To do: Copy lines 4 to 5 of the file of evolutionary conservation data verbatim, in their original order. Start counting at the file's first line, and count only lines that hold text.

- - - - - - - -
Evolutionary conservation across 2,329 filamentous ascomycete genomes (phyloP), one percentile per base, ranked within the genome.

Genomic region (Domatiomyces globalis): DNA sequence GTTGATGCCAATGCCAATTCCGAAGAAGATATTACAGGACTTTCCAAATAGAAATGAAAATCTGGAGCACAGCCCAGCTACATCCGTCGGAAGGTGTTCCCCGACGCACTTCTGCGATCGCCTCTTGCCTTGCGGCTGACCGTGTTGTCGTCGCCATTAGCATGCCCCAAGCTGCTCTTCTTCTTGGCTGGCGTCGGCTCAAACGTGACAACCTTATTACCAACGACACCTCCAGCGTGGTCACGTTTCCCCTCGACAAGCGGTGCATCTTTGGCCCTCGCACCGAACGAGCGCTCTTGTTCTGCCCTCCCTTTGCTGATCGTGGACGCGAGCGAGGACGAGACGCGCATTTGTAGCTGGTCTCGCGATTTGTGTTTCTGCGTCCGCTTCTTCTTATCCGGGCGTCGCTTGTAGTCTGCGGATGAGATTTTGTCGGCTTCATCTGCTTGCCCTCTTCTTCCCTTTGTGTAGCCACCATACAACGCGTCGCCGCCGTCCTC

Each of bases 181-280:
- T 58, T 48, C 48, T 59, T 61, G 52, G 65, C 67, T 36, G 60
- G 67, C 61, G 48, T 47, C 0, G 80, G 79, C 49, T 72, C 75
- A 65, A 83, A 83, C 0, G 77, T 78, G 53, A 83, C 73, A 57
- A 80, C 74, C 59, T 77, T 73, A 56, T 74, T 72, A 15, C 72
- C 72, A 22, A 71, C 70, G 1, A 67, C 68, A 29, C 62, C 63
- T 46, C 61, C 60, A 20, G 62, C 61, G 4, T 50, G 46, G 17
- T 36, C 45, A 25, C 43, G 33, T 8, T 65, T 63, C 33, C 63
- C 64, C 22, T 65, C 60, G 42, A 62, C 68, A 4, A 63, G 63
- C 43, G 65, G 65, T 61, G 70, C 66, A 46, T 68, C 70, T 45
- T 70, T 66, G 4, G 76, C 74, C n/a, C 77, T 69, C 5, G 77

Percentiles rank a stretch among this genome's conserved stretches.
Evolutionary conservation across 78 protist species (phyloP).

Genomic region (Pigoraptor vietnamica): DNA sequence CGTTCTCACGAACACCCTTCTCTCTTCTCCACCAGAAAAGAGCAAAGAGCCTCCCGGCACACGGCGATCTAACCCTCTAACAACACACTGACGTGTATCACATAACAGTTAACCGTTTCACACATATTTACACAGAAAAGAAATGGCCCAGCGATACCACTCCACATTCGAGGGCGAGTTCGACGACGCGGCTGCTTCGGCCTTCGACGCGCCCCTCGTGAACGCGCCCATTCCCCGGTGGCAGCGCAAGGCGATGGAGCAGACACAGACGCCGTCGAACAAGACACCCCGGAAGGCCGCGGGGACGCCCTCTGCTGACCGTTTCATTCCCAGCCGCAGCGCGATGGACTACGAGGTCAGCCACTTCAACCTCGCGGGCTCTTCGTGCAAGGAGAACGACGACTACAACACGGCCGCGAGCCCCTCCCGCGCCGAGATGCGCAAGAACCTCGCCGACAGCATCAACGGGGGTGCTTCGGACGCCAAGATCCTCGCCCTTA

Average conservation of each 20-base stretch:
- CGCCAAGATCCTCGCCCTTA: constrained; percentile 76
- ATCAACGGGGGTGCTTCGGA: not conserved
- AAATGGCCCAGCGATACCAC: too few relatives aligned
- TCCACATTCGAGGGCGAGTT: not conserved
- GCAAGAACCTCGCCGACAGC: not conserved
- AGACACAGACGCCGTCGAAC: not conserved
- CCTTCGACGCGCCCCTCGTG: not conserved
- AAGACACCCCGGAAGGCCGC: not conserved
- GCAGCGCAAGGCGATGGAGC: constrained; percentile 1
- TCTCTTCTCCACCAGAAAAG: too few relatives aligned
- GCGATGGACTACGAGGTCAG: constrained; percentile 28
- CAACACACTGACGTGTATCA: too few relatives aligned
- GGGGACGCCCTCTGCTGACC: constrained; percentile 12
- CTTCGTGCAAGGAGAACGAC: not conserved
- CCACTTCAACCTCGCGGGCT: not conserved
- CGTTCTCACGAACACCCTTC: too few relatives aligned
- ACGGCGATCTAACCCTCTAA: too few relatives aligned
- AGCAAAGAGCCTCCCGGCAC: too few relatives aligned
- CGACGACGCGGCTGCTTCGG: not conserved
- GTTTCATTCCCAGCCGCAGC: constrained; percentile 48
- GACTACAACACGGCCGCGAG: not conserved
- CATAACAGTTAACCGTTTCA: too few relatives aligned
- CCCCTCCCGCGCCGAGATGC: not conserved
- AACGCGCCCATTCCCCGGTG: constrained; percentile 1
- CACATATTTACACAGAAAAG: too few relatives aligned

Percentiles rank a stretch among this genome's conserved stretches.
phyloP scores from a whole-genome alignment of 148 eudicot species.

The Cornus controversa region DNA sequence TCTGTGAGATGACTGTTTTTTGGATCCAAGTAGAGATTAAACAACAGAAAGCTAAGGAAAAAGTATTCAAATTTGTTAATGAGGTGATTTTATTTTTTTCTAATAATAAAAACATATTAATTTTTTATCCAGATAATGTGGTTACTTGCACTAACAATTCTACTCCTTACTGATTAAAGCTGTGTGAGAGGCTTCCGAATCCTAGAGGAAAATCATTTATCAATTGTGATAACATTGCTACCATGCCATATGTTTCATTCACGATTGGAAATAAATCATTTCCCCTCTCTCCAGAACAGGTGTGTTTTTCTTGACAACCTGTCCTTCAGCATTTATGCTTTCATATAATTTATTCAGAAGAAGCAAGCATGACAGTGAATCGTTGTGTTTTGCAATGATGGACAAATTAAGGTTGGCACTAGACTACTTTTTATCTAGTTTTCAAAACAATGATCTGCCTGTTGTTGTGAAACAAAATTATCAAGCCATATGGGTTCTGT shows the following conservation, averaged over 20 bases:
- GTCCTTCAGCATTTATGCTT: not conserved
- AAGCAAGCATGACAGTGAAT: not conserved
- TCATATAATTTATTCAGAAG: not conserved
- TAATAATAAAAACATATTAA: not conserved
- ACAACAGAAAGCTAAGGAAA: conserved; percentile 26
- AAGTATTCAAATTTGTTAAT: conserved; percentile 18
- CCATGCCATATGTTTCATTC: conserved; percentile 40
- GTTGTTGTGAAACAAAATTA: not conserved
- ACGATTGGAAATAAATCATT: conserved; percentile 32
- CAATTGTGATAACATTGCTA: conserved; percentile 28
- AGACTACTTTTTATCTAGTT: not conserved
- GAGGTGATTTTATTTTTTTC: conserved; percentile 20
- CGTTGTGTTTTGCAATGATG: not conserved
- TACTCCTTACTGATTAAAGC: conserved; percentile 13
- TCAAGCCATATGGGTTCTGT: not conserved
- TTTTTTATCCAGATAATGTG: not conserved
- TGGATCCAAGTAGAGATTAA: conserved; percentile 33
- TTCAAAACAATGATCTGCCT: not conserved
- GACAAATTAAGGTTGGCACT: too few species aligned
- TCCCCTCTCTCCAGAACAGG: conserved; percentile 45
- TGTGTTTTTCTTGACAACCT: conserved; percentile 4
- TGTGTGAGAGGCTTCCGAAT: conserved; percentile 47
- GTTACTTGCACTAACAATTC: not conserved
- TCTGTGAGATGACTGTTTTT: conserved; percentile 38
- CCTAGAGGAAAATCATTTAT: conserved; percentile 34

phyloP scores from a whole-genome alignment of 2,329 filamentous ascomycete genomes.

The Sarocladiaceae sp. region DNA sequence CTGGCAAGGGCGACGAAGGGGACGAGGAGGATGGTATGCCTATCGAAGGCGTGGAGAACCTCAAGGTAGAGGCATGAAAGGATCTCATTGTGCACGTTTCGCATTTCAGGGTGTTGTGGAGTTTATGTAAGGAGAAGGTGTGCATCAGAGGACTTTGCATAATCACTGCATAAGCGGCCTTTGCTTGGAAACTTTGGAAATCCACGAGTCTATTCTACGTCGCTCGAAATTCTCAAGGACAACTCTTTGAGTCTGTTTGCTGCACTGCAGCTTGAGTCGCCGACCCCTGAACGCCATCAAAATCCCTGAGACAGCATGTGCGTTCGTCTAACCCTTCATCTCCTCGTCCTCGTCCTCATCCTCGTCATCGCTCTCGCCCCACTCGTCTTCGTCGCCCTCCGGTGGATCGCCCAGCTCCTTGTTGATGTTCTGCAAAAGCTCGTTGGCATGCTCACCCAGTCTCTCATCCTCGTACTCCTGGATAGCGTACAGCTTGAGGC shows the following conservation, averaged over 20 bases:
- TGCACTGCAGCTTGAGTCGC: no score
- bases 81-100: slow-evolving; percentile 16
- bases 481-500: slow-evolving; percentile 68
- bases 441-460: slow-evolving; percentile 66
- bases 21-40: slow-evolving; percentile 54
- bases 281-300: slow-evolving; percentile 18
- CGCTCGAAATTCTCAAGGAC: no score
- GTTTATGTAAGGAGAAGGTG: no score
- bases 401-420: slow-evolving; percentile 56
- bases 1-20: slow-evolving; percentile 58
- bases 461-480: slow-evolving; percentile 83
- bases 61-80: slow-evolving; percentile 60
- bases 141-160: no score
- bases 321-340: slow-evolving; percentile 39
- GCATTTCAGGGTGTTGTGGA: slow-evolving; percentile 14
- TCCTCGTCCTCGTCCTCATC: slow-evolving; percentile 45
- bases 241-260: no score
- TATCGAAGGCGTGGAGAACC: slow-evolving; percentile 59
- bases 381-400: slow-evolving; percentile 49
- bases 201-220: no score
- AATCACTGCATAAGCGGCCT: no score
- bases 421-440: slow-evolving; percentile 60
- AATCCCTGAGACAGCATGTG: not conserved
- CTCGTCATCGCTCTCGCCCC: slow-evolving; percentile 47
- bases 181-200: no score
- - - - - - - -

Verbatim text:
- T 58, T 48, C 48, T 59, T 61, G 52, G 65, C 67, T 36, G 60
- G 67, C 61, G 48, T 47, C 0, G 80, G 79, C 49, T 72, C 75